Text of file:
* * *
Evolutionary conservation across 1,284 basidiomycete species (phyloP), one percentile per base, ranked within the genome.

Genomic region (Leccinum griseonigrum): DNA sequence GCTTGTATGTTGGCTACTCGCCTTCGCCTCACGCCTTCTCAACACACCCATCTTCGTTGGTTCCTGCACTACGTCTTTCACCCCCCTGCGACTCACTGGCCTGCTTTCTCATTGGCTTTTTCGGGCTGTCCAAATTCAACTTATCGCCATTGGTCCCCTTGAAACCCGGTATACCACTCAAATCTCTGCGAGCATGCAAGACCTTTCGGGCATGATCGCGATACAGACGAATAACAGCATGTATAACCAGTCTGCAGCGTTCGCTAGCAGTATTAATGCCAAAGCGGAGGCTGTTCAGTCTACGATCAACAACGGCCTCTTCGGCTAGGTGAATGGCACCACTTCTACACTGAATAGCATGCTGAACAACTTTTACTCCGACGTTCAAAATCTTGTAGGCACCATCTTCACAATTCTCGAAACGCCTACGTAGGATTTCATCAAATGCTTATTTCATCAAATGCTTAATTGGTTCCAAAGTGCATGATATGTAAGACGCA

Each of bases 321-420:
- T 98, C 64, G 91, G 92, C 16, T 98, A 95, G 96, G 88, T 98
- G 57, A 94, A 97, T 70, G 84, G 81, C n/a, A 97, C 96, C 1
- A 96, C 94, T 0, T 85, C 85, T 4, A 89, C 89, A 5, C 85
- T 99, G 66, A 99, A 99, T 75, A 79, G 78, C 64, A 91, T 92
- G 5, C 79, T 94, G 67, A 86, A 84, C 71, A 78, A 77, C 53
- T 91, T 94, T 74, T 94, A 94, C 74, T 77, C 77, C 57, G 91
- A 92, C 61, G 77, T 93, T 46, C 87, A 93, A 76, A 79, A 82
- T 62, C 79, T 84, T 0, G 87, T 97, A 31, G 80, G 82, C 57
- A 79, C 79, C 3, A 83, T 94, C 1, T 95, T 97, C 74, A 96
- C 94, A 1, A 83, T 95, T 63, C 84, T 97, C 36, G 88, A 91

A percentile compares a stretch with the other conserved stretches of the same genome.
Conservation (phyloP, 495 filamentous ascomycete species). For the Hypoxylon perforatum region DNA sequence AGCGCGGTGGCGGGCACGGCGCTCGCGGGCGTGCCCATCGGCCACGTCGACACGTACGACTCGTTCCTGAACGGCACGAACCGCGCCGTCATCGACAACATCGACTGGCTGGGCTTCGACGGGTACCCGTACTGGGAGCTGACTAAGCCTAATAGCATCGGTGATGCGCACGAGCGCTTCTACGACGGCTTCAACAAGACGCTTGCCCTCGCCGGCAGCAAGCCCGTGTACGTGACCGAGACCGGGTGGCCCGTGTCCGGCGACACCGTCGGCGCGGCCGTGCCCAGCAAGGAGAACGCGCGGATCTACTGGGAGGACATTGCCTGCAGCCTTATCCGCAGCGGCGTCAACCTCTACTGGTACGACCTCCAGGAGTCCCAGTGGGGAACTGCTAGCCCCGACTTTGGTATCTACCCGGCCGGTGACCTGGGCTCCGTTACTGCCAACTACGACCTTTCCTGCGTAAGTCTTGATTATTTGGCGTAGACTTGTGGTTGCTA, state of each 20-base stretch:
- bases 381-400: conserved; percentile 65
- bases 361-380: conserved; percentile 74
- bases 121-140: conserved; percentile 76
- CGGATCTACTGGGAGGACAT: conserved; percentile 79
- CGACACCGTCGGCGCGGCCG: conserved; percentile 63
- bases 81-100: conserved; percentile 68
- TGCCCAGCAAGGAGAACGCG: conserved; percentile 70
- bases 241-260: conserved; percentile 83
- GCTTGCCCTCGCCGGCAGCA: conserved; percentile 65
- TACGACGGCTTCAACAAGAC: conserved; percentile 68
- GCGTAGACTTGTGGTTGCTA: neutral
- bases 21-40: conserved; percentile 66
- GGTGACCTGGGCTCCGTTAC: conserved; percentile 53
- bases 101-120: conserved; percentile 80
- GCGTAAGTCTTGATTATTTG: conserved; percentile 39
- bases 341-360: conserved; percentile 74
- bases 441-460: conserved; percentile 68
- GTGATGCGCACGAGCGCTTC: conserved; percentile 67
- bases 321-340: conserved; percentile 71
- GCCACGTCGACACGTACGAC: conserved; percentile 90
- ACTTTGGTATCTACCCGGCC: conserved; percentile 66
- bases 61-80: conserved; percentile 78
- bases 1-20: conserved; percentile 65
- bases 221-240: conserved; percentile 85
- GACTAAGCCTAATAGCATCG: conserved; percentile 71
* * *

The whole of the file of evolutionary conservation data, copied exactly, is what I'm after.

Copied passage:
Evolutionary conservation across 1,284 basidiomycete species (phyloP), one percentile per base, ranked within the genome.

Genomic region (Leccinum griseonigrum): DNA sequence GCTTGTATGTTGGCTACTCGCCTTCGCCTCACGCCTTCTCAACACACCCATCTTCGTTGGTTCCTGCACTACGTCTTTCACCCCCCTGCGACTCACTGGCCTGCTTTCTCATTGGCTTTTTCGGGCTGTCCAAATTCAACTTATCGCCATTGGTCCCCTTGAAACCCGGTATACCACTCAAATCTCTGCGAGCATGCAAGACCTTTCGGGCATGATCGCGATACAGACGAATAACAGCATGTATAACCAGTCTGCAGCGTTCGCTAGCAGTATTAATGCCAAAGCGGAGGCTGTTCAGTCTACGATCAACAACGGCCTCTTCGGCTAGGTGAATGGCACCACTTCTACACTGAATAGCATGCTGAACAACTTTTACTCCGACGTTCAAAATCTTGTAGGCACCATCTTCACAATTCTCGAAACGCCTACGTAGGATTTCATCAAATGCTTATTTCATCAAATGCTTAATTGGTTCCAAAGTGCATGATATGTAAGACGCA

Each of bases 321-420:
- T 98, C 64, G 91, G 92, C 16, T 98, A 95, G 96, G 88, T 98
- G 57, A 94, A 97, T 70, G 84, G 81, C n/a, A 97, C 96, C 1
- A 96, C 94, T 0, T 85, C 85, T 4, A 89, C 89, A 5, C 85
- T 99, G 66, A 99, A 99, T 75, A 79, G 78, C 64, A 91, T 92
- G 5, C 79, T 94, G 67, A 86, A 84, C 71, A 78, A 77, C 53
- T 91, T 94, T 74, T 94, A 94, C 74, T 77, C 77, C 57, G 91
- A 92, C 61, G 77, T 93, T 46, C 87, A 93, A 76, A 79, A 82
- T 62, C 79, T 84, T 0, G 87, T 97, A 31, G 80, G 82, C 57
- A 79, C 79, C 3, A 83, T 94, C 1, T 95, T 97, C 74, A 96
- C 94, A 1, A 83, T 95, T 63, C 84, T 97, C 36, G 88, A 91

A percentile compares a stretch with the other conserved stretches of the same genome.
Conservation (phyloP, 495 filamentous ascomycete species). For the Hypoxylon perforatum region DNA sequence AGCGCGGTGGCGGGCACGGCGCTCGCGGGCGTGCCCATCGGCCACGTCGACACGTACGACTCGTTCCTGAACGGCACGAACCGCGCCGTCATCGACAACATCGACTGGCTGGGCTTCGACGGGTACCCGTACTGGGAGCTGACTAAGCCTAATAGCATCGGTGATGCGCACGAGCGCTTCTACGACGGCTTCAACAAGACGCTTGCCCTCGCCGGCAGCAAGCCCGTGTACGTGACCGAGACCGGGTGGCCCGTGTCCGGCGACACCGTCGGCGCGGCCGTGCCCAGCAAGGAGAACGCGCGGATCTACTGGGAGGACATTGCCTGCAGCCTTATCCGCAGCGGCGTCAACCTCTACTGGTACGACCTCCAGGAGTCCCAGTGGGGAACTGCTAGCCCCGACTTTGGTATCTACCCGGCCGGTGACCTGGGCTCCGTTACTGCCAACTACGACCTTTCCTGCGTAAGTCTTGATTATTTGGCGTAGACTTGTGGTTGCTA, state of each 20-base stretch:
- bases 381-400: conserved; percentile 65
- bases 361-380: conserved; percentile 74
- bases 121-140: conserved; percentile 76
- CGGATCTACTGGGAGGACAT: conserved; percentile 79
- CGACACCGTCGGCGCGGCCG: conserved; percentile 63
- bases 81-100: conserved; percentile 68
- TGCCCAGCAAGGAGAACGCG: conserved; percentile 70
- bases 241-260: conserved; percentile 83
- GCTTGCCCTCGCCGGCAGCA: conserved; percentile 65
- TACGACGGCTTCAACAAGAC: conserved; percentile 68
- GCGTAGACTTGTGGTTGCTA: neutral
- bases 21-40: conserved; percentile 66
- GGTGACCTGGGCTCCGTTAC: conserved; percentile 53
- bases 101-120: conserved; percentile 80
- GCGTAAGTCTTGATTATTTG: conserved; percentile 39
- bases 341-360: conserved; percentile 74
- bases 441-460: conserved; percentile 68
- GTGATGCGCACGAGCGCTTC: conserved; percentile 67
- bases 321-340: conserved; percentile 71
- GCCACGTCGACACGTACGAC: conserved; percentile 90
- ACTTTGGTATCTACCCGGCC: conserved; percentile 66
- bases 61-80: conserved; percentile 78
- bases 1-20: conserved; percentile 65
- bases 221-240: conserved; percentile 85
- GACTAAGCCTAATAGCATCG: conserved; percentile 71